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Citation Information

Type Journal Article - South African Journal of Economics
Title “Two million net new jobs”: A reconsideration of the rise in employment in South Africa, 1995-2003
Author(s)
Volume 72
Issue 5
Publication (Day/Month/Year) 2004
Page numbers 978-1002
URL http://onlinelibrary.wiley.com/doi/10.1111/j.1813-6982.2004.tb00141.x/abstract
Abstract
In this paper we investigate labour market trends in South Africa between October 1995 and March 2003. In particular, we evaluate the South African governments claim that over this period, the economy created two million net new jobs. Using the same household survey data as that used to generate official employment estimates, we also find an almost two million net increase in employment. However, we show that this increase is likely to have been inflated by changes in data capture and definitions of employment over the years, and that the real increase may be considerably less, with a lower bound of approximately 1.4 million jobs. We argue further that the rise in employment over the period must be evaluated in the context of a dramatically larger growth in labour supply and therefore rising rates of unemployment, declining real earnings, and an increase in the number of the working poor, particularly among Africans.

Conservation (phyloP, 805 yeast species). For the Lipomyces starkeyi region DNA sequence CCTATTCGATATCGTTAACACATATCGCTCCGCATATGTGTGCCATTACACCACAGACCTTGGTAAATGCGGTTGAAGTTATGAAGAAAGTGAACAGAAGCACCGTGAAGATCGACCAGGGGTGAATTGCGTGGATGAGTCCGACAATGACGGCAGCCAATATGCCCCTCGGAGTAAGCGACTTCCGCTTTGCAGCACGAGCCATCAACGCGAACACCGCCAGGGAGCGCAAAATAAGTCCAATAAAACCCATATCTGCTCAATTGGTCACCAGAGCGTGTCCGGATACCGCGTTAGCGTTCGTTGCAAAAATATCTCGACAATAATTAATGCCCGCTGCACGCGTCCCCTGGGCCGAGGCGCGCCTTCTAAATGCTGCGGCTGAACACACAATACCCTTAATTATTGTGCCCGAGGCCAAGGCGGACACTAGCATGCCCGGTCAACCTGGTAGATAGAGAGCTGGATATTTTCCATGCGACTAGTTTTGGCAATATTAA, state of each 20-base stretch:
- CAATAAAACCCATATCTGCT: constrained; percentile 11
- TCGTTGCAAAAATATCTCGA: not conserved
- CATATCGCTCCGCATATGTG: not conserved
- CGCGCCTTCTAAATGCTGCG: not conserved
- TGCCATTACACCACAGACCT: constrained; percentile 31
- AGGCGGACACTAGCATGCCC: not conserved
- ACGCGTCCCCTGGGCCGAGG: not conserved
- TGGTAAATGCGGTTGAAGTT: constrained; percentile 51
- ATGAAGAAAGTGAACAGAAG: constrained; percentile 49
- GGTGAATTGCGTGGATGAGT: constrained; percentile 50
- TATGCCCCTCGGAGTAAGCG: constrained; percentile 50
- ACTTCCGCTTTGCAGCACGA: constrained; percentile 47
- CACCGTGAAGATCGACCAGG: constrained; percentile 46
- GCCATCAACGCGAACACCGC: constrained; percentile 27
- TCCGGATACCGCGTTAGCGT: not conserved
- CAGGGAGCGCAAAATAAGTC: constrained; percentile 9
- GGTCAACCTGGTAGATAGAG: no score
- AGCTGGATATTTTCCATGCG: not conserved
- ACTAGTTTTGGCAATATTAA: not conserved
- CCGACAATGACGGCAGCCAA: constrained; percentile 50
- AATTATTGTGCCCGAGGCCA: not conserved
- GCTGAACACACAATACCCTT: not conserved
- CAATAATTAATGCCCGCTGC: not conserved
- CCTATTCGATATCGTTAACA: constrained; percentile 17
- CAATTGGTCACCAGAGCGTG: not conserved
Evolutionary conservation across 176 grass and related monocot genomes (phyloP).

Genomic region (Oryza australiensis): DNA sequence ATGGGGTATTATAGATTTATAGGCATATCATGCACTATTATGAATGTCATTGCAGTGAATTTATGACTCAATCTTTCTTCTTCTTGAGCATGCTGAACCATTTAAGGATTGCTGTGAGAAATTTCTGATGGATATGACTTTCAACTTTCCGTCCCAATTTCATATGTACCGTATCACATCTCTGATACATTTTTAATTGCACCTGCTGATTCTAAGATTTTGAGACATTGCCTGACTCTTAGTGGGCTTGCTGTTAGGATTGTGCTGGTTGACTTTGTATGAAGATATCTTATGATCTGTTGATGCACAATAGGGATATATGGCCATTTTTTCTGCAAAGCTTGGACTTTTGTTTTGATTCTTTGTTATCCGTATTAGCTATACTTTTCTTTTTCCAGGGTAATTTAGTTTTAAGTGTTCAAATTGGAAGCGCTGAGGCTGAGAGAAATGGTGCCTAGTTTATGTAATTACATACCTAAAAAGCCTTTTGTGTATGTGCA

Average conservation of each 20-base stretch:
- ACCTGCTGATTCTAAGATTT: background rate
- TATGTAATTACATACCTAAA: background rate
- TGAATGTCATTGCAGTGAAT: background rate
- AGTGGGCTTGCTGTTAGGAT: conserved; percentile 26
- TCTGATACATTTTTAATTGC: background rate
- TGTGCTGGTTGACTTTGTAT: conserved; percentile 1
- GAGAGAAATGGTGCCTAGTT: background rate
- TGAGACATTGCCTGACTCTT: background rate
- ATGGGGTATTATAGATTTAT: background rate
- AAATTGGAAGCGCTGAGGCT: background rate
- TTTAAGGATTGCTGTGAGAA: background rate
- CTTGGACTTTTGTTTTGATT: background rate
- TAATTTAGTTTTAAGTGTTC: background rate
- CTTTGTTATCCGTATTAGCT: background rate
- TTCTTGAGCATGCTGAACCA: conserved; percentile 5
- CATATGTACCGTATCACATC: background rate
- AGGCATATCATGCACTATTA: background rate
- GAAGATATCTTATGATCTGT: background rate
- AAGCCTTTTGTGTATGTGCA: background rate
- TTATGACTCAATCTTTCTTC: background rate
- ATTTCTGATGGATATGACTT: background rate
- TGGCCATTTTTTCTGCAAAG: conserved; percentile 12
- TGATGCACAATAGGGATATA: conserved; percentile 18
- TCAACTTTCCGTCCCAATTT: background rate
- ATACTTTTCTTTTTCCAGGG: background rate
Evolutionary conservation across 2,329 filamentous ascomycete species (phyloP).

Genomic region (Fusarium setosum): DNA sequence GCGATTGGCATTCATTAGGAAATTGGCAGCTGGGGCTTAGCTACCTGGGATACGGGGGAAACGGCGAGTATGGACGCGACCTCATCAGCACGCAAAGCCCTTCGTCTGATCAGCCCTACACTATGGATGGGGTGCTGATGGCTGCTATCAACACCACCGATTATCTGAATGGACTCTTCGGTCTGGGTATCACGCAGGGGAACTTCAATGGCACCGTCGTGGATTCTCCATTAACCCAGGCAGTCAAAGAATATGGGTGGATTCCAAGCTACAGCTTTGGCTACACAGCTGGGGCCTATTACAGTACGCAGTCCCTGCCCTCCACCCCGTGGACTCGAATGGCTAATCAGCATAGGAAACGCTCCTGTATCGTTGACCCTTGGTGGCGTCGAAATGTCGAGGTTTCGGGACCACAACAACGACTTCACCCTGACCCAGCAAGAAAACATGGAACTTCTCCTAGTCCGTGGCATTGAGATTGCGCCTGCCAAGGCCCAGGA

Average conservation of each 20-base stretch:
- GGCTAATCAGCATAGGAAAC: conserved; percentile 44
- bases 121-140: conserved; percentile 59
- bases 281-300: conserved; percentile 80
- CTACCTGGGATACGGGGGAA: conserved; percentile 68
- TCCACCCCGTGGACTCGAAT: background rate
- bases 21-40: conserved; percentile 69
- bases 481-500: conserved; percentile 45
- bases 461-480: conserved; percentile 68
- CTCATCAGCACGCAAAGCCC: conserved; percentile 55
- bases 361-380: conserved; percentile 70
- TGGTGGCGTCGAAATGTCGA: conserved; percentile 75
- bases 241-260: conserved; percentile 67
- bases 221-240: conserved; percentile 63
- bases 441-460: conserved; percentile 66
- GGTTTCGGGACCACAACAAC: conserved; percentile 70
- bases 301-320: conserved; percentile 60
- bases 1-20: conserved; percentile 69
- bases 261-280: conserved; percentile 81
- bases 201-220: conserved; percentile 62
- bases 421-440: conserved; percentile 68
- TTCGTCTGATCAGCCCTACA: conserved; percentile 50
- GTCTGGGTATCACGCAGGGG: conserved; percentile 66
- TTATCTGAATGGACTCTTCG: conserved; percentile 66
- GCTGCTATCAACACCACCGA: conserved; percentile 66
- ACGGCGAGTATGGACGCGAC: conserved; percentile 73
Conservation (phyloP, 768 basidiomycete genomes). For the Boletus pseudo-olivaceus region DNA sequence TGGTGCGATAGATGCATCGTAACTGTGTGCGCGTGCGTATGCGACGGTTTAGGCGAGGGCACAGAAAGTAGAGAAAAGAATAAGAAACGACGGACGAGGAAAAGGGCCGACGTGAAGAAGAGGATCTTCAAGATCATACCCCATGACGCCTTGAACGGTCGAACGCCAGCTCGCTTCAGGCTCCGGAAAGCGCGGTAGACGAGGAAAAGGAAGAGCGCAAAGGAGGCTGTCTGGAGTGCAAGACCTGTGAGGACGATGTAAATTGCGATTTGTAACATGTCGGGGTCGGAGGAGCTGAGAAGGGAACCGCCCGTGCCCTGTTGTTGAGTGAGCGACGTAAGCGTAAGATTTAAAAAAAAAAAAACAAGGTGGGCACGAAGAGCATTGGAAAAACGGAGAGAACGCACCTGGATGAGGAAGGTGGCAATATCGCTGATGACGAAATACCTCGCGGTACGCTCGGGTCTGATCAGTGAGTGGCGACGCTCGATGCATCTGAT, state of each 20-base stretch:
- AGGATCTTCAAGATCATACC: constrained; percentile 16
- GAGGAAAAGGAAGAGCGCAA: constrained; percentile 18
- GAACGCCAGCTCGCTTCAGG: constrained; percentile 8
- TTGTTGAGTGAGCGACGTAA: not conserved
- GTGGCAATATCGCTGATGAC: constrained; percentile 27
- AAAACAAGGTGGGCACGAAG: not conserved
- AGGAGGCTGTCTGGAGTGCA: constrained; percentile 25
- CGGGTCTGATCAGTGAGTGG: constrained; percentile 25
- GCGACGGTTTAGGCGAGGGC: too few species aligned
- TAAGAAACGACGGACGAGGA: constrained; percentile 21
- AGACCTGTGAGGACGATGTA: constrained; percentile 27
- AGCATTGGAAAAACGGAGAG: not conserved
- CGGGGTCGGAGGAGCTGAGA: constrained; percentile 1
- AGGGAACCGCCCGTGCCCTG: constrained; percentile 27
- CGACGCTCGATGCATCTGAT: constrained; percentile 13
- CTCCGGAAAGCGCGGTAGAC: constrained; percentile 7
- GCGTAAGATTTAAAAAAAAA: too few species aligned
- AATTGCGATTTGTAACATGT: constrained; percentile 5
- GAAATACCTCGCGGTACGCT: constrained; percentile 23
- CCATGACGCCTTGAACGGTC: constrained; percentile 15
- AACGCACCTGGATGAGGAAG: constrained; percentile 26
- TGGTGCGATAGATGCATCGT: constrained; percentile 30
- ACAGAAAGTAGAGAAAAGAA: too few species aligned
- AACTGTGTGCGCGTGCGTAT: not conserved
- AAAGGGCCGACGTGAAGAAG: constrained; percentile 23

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Casale, Daniela, Collete Muller, and Dorrit Posel. "“Two million net new jobs”: A reconsideration of the rise in employment in South Africa, 1995-2003." South African Journal of Economics 72, no. 5 (2004): 978-1002.
Copyright DataFirst, University of Cape Town